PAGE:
Arguments over the records of both sides over the last two parliaments are interesting enough. I mostly support the narrative of the coalition partners – but Labour can call on the support of many independent economists with real heft. But past record only counts to the extent it tells us about the future – and in this case it doesn’t tell us much at all. Both sides are placing more faith in the robustness of the British, European and world economies than is prudent.

Many economists and politicians assume that there is a natural rate of growth of about 2% per annum, based on improvements to productivity, that the economy can be guided towards by governments with sensible macroeconomic policies. This seemed to be true before 2008, but it is surely questionable now. Demographic changes, with the proportion of working age people falling, are only the most obvious reason for scepticism; there are plenty of others, about which I have written often. That leaves us with two critical problems. How would the parties cope with the likely possibility of continued economic stagnation? How might they reduce the risks of such stagnation by making the best of any opportunities the country does have for growth?

In the first case prolonged stagnation points to renewed austerity. In order to keep the national debt under control expenditure will have to be cut, or tax increased, or both. The deficit between taxes and spending is still high, and deficits are much harder to sustain if growth is low, even if, as now, interest rates are also low. Japan has managed to get away with prolonged deficits in spite of stagnation, it is true, but that is because they have trade surpluses and accordingly are less dependent on foreign borrowing. What will happen if Britain fails to get to grips with government finances? That is hard to say. In the modern, globalised economy, inflation looks much less of a risk, unlike the last time this situation arose, in the 1970s. Instead stagnation may become more entrenched, and unemployment rise, until there is a financial crisis and our banks start failing again.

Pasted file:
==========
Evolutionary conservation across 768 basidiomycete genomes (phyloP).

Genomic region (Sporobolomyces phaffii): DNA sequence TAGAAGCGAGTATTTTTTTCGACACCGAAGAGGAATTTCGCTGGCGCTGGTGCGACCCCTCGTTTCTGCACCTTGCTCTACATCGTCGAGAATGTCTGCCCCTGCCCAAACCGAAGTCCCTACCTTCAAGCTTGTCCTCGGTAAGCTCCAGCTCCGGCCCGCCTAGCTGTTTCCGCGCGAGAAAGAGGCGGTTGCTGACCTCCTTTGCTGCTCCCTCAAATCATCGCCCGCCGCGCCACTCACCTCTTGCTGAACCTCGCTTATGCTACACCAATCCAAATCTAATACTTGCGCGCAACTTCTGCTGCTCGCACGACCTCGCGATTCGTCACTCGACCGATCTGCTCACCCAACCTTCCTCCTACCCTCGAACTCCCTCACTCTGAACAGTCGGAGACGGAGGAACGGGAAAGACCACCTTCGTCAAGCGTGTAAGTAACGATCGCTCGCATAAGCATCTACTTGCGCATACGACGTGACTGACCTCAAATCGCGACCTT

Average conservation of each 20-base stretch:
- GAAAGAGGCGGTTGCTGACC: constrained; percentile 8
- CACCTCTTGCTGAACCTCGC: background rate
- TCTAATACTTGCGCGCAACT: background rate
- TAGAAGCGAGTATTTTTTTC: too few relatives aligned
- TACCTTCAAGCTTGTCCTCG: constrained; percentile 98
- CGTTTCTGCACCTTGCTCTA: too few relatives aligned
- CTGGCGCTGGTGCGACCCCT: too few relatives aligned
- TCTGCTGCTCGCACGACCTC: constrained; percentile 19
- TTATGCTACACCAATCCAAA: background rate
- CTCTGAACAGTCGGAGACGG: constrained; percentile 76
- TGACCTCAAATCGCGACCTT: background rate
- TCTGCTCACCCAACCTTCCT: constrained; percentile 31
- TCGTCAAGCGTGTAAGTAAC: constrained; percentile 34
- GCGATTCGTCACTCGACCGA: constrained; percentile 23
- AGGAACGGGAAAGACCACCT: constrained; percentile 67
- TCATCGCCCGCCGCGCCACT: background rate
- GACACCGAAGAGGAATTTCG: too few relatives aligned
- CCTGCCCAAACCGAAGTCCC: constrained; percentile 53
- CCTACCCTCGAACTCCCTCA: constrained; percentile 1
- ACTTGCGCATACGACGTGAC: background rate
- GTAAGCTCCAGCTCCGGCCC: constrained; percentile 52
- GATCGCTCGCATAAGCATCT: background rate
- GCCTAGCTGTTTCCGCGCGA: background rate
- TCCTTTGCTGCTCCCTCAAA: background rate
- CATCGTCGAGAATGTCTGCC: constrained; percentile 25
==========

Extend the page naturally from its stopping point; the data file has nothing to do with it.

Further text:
If there is renewed austerity the question arises as to how much of the strain is to be taken by tax rises and how much by public spending cuts. As a nation, we have higher expectations of our public services and benefits than most: the NHS, schools, social care and pensions in particular. I cannot see how such expectations can be met without raising taxes. And here there is a big snag.

Both Labour and the Conservatives have ruled out any increase to Income Tax, National Insurance or VAT. These are the main taxes that the general public pays, and account for some two thirds of all taxes. Tax rises without touching these three mean, generally, that somebody else is paying. The trouble is that the “somebody else” idea is wearing thin indeed. Tax breaks for the rich have been steadily pared back (most recently on pension contributions), making our tax laws more complex and draconian in the process. Company taxes are considered off the agenda because that threatens investment (this may not be right – but treating company taxes as a football is clearly bad for investment). The wealthy are already paying for a large part of the services which they never use. Apart from practicality, we are threatening the idea that everybody should pay something towards public services, in order to maintain solidarity and consent. No party is facing up to this issue.